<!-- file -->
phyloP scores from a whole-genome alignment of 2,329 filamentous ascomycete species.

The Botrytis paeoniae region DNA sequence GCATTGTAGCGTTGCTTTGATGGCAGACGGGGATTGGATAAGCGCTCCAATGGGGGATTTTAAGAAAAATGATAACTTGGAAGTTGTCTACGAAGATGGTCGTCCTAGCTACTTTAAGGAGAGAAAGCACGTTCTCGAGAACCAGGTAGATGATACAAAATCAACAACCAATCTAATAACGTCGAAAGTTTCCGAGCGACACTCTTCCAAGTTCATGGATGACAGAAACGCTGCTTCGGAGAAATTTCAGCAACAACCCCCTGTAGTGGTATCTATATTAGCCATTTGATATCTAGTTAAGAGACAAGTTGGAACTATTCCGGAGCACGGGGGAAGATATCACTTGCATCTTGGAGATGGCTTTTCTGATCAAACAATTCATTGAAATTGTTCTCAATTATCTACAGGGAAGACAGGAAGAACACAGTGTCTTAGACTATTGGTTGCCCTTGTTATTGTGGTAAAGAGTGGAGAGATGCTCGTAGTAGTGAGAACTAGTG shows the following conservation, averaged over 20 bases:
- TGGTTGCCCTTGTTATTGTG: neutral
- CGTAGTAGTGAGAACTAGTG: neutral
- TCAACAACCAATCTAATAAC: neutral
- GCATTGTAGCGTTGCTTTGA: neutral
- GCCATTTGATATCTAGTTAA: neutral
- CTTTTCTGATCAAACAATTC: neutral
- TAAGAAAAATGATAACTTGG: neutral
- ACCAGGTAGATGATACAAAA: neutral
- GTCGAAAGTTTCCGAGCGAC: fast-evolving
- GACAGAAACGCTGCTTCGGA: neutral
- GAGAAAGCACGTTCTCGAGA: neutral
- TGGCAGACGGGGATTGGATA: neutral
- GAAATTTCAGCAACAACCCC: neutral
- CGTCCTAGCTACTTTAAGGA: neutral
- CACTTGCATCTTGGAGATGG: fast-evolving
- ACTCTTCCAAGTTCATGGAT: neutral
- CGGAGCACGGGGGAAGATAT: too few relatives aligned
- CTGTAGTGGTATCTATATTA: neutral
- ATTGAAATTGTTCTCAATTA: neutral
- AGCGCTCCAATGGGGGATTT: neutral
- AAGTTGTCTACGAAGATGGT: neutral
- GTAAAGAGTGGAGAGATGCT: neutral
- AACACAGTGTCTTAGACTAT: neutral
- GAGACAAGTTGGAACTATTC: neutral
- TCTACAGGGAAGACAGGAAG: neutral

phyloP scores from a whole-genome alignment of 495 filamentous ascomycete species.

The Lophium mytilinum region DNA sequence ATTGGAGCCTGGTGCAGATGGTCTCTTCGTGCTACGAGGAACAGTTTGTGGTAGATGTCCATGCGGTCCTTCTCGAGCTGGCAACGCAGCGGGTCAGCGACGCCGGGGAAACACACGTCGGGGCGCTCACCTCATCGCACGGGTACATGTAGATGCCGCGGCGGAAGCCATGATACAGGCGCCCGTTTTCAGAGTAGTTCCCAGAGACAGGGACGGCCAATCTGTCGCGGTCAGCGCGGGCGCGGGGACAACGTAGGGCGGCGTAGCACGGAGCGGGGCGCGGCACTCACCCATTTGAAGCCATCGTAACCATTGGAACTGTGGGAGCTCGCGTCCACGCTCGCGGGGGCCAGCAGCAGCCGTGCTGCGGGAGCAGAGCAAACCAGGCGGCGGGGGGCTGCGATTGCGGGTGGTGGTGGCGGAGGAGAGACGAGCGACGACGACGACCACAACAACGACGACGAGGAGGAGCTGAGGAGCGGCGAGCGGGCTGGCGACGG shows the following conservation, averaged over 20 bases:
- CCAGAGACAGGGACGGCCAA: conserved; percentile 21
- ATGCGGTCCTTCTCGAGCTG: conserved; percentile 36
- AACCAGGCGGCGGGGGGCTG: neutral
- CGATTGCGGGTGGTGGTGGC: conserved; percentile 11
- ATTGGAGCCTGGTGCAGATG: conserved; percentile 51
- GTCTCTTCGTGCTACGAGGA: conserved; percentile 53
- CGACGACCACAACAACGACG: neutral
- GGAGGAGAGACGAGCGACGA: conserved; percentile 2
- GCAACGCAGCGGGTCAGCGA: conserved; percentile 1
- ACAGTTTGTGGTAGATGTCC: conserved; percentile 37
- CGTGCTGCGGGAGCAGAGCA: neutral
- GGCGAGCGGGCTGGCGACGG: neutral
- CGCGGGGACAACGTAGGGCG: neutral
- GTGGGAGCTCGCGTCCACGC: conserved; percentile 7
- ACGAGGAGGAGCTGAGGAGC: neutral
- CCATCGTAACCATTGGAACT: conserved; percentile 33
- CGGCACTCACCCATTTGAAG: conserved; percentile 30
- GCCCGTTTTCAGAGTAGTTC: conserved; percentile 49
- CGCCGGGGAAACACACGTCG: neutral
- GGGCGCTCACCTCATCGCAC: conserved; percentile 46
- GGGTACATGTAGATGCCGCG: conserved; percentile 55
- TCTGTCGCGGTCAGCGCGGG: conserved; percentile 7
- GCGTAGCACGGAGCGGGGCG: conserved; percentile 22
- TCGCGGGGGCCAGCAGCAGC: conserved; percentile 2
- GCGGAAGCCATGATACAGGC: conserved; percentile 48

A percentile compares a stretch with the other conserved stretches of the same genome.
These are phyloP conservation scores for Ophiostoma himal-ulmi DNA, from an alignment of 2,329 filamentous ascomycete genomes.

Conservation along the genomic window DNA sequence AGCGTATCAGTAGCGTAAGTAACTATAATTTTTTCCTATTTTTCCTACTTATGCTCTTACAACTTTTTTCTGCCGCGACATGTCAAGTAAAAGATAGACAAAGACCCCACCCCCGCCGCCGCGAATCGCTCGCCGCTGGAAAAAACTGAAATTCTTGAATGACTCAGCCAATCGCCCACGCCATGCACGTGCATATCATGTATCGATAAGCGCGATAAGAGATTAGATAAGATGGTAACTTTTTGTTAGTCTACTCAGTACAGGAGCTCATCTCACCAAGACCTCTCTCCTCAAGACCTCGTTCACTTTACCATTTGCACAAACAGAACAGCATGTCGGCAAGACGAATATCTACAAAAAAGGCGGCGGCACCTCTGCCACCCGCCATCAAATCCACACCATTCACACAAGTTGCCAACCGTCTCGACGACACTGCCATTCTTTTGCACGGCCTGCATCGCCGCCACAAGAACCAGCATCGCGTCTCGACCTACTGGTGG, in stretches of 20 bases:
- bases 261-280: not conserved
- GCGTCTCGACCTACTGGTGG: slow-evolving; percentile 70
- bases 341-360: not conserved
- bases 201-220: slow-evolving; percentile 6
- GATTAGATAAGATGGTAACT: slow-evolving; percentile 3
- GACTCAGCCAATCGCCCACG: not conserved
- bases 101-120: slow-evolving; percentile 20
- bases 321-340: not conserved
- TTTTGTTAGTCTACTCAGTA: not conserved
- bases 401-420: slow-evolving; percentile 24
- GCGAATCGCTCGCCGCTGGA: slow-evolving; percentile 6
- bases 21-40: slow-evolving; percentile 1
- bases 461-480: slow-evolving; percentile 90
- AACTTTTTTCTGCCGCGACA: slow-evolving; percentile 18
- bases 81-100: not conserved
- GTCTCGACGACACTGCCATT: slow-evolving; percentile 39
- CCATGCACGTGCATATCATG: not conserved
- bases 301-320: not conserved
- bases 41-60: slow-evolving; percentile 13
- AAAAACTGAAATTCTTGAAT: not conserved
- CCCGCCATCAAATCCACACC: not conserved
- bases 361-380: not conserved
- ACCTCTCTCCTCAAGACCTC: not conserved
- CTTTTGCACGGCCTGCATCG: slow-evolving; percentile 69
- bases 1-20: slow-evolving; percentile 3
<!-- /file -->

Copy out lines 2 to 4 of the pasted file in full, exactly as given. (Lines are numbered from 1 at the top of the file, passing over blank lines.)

The Botrytis paeoniae region DNA sequence GCATTGTAGCGTTGCTTTGATGGCAGACGGGGATTGGATAAGCGCTCCAATGGGGGATTTTAAGAAAAATGATAACTTGGAAGTTGTCTACGAAGATGGTCGTCCTAGCTACTTTAAGGAGAGAAAGCACGTTCTCGAGAACCAGGTAGATGATACAAAATCAACAACCAATCTAATAACGTCGAAAGTTTCCGAGCGACACTCTTCCAAGTTCATGGATGACAGAAACGCTGCTTCGGAGAAATTTCAGCAACAACCCCCTGTAGTGGTATCTATATTAGCCATTTGATATCTAGTTAAGAGACAAGTTGGAACTATTCCGGAGCACGGGGGAAGATATCACTTGCATCTTGGAGATGGCTTTTCTGATCAAACAATTCATTGAAATTGTTCTCAATTATCTACAGGGAAGACAGGAAGAACACAGTGTCTTAGACTATTGGTTGCCCTTGTTATTGTGGTAAAGAGTGGAGAGATGCTCGTAGTAGTGAGAACTAGTG shows the following conservation, averaged over 20 bases:
- TGGTTGCCCTTGTTATTGTG: neutral
- CGTAGTAGTGAGAACTAGTG: neutral